With just one person of color nominated across four acting categories, the Academy came incredibly close to bringing back the buzzy #OscarsSoWhite when then 2020 Oscar nominations were announced Monday morning.
Five years since the introduction of April Reign’s viral hashtag in 2015, it is clear that progress remains to be made as actors of color seek equal recognition for their work in Hollywood.
Jennifer Lopez — who had already snagged Golden Globe and Screen Actors Guild Award nominations for her critically-acclaimed role in “Hustlers” — was overlooked in the supporting actress category in favor of Kathy Bates, Laura Dern, Scarlett Johansson, Florence Pugh and Margot Robbie. (Pugh was not recognized by either the Globes or the guild.)
The best actress category included the only person of color to be nominated, Cynthia Erivo, who was recognized for her role in “Harriet.” Lupita Nyong’o, who turned in a chilling performance as Red in Jordan Peele’s “Us,” was shut out, as was Awkwafina, who just made history as the first Asian American to win a Golden Globe in the best actress in a motion picture – musical or comedy category for her role in “The Farewell.” (While critically-acclaimed, the Chinese-American family drama itself earned no nominations from the Academy).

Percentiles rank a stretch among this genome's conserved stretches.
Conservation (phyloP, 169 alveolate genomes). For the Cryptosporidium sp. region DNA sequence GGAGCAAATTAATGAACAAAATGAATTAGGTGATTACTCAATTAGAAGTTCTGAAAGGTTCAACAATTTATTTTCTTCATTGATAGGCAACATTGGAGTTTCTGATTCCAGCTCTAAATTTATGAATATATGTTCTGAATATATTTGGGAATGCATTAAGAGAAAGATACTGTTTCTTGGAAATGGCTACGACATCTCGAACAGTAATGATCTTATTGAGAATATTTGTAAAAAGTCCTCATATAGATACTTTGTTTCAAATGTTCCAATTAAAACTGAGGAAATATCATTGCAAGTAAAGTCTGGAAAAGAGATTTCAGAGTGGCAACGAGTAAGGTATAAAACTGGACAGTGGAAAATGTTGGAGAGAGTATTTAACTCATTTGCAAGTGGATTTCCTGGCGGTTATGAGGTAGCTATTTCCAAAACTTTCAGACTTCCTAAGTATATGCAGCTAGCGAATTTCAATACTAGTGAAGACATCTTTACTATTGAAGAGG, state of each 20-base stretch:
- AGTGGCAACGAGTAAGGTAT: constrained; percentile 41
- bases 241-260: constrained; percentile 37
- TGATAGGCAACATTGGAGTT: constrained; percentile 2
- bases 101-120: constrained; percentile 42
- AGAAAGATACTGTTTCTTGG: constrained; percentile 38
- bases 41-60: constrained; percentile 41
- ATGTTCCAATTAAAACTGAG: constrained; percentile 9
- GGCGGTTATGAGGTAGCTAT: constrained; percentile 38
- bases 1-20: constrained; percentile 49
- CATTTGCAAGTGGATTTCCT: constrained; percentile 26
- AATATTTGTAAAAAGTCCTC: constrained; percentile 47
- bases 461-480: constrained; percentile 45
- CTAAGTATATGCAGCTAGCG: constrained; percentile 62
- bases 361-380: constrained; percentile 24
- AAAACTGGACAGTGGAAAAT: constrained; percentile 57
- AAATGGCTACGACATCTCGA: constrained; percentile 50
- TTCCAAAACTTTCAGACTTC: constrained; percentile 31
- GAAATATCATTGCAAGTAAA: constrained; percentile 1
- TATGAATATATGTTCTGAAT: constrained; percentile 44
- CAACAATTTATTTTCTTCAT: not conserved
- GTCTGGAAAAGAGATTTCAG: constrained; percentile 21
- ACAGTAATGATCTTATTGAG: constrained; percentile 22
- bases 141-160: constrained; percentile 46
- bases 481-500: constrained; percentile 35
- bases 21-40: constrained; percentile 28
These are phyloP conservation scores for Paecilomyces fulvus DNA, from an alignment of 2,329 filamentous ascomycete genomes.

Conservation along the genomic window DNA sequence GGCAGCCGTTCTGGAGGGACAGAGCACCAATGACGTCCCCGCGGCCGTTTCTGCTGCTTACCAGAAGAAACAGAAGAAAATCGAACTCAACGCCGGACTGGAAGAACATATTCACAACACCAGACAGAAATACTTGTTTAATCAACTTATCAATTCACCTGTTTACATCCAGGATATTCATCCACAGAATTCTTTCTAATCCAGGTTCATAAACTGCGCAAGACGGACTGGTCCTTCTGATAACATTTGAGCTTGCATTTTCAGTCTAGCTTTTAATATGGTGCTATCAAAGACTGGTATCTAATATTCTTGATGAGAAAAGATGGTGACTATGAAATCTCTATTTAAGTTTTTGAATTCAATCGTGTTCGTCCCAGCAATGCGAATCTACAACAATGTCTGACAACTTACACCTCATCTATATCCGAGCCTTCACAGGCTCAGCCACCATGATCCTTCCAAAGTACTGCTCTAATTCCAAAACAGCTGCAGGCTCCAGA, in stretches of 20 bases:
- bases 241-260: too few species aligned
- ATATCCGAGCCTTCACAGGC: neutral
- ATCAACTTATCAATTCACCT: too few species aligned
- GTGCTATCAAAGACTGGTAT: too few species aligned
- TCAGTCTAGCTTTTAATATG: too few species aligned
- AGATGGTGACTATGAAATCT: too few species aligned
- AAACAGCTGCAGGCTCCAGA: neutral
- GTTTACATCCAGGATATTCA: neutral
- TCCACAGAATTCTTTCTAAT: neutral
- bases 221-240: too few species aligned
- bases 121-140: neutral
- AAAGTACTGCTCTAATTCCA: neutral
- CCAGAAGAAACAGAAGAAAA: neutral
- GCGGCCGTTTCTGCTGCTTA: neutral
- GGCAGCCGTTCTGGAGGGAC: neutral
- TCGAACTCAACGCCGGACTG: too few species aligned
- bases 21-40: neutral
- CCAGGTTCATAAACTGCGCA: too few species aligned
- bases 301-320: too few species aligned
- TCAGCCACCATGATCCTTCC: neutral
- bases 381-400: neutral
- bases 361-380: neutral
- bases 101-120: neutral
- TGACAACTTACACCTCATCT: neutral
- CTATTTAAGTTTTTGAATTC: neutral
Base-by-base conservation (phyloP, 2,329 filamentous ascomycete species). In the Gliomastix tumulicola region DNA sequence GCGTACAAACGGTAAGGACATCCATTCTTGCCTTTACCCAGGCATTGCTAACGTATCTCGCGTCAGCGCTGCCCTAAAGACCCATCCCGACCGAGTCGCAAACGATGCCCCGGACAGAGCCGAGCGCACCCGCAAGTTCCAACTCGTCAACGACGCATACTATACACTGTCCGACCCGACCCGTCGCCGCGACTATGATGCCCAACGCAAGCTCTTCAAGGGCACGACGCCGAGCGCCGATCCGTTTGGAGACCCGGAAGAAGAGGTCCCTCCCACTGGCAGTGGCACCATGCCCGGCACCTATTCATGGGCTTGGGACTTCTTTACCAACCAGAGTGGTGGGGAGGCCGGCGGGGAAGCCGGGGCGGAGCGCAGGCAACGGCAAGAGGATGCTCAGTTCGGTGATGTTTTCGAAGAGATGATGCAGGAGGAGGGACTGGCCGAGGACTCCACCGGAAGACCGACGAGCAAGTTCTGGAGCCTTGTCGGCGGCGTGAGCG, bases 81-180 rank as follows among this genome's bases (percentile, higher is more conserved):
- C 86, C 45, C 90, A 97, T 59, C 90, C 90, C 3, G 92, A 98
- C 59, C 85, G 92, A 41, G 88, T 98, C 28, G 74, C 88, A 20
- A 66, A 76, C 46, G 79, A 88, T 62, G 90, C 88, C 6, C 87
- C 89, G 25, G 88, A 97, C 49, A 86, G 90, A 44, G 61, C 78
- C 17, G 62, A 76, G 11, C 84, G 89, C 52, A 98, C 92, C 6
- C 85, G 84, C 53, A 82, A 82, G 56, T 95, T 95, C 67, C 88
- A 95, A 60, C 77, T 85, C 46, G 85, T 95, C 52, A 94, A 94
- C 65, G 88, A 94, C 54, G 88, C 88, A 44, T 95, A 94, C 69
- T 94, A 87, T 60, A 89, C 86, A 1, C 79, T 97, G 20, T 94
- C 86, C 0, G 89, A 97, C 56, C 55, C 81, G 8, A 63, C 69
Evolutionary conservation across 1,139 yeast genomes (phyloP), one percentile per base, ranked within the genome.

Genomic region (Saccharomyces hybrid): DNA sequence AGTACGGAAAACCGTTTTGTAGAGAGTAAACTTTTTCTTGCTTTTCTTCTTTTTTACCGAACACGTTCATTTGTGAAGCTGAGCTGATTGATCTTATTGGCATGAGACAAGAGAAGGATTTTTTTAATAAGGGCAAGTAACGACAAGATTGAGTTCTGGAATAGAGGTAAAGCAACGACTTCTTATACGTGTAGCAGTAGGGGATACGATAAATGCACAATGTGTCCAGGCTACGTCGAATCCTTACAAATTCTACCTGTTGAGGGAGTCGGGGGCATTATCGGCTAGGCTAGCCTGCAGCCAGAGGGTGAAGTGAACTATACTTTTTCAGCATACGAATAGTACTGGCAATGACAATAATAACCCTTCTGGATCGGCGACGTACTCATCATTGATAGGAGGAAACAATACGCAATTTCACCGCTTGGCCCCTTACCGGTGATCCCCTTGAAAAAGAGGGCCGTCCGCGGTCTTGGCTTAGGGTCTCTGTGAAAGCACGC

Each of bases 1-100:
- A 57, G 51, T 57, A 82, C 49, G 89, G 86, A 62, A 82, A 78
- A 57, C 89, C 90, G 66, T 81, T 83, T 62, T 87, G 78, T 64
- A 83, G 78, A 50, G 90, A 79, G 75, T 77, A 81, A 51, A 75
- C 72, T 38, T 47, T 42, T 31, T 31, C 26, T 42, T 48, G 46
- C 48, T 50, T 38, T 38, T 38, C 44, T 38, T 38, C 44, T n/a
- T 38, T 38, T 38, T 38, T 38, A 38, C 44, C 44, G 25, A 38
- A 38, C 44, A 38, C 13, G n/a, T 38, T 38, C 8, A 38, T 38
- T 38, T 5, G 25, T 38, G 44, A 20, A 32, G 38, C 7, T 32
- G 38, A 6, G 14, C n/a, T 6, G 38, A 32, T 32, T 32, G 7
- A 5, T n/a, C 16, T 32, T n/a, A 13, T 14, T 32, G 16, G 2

No male actors of color were honored for their work. Eddie Murphy, who one evening prior received a lifetime achievement award at the Critics’ Choice Awards, was noticeably absent from the best actor nominations.
For the second year in a row, there were no women nominated in the best director category. In the 92-year history of the awards, only five women have ever been nominated. But this year saw an especially notable snub of Greta Gerwig, who directed “Little Women,” which is nominated for best picture. “Congratulations to those men,” actress Issa Rae quipped in a viral moment as she announced the nominations Monday.
The nominees in the category this year are: Bong Joon Ho (“Parasite”); Sam Mendes (“1917″); Todd Phillips (“Joker”); Martin Scorsese (“The Irishman”); Quentin Tarantino (“Once Upon a Time … in Hollywood”)
“Parasite” became the first South Korean film to receive nominations for both best picture and best international film. With six total nominations, it ties with Taika Waititi’s “Jojo Rabbit,””Little Women” and “Marriage Story.”
A full list of the nominations is available here.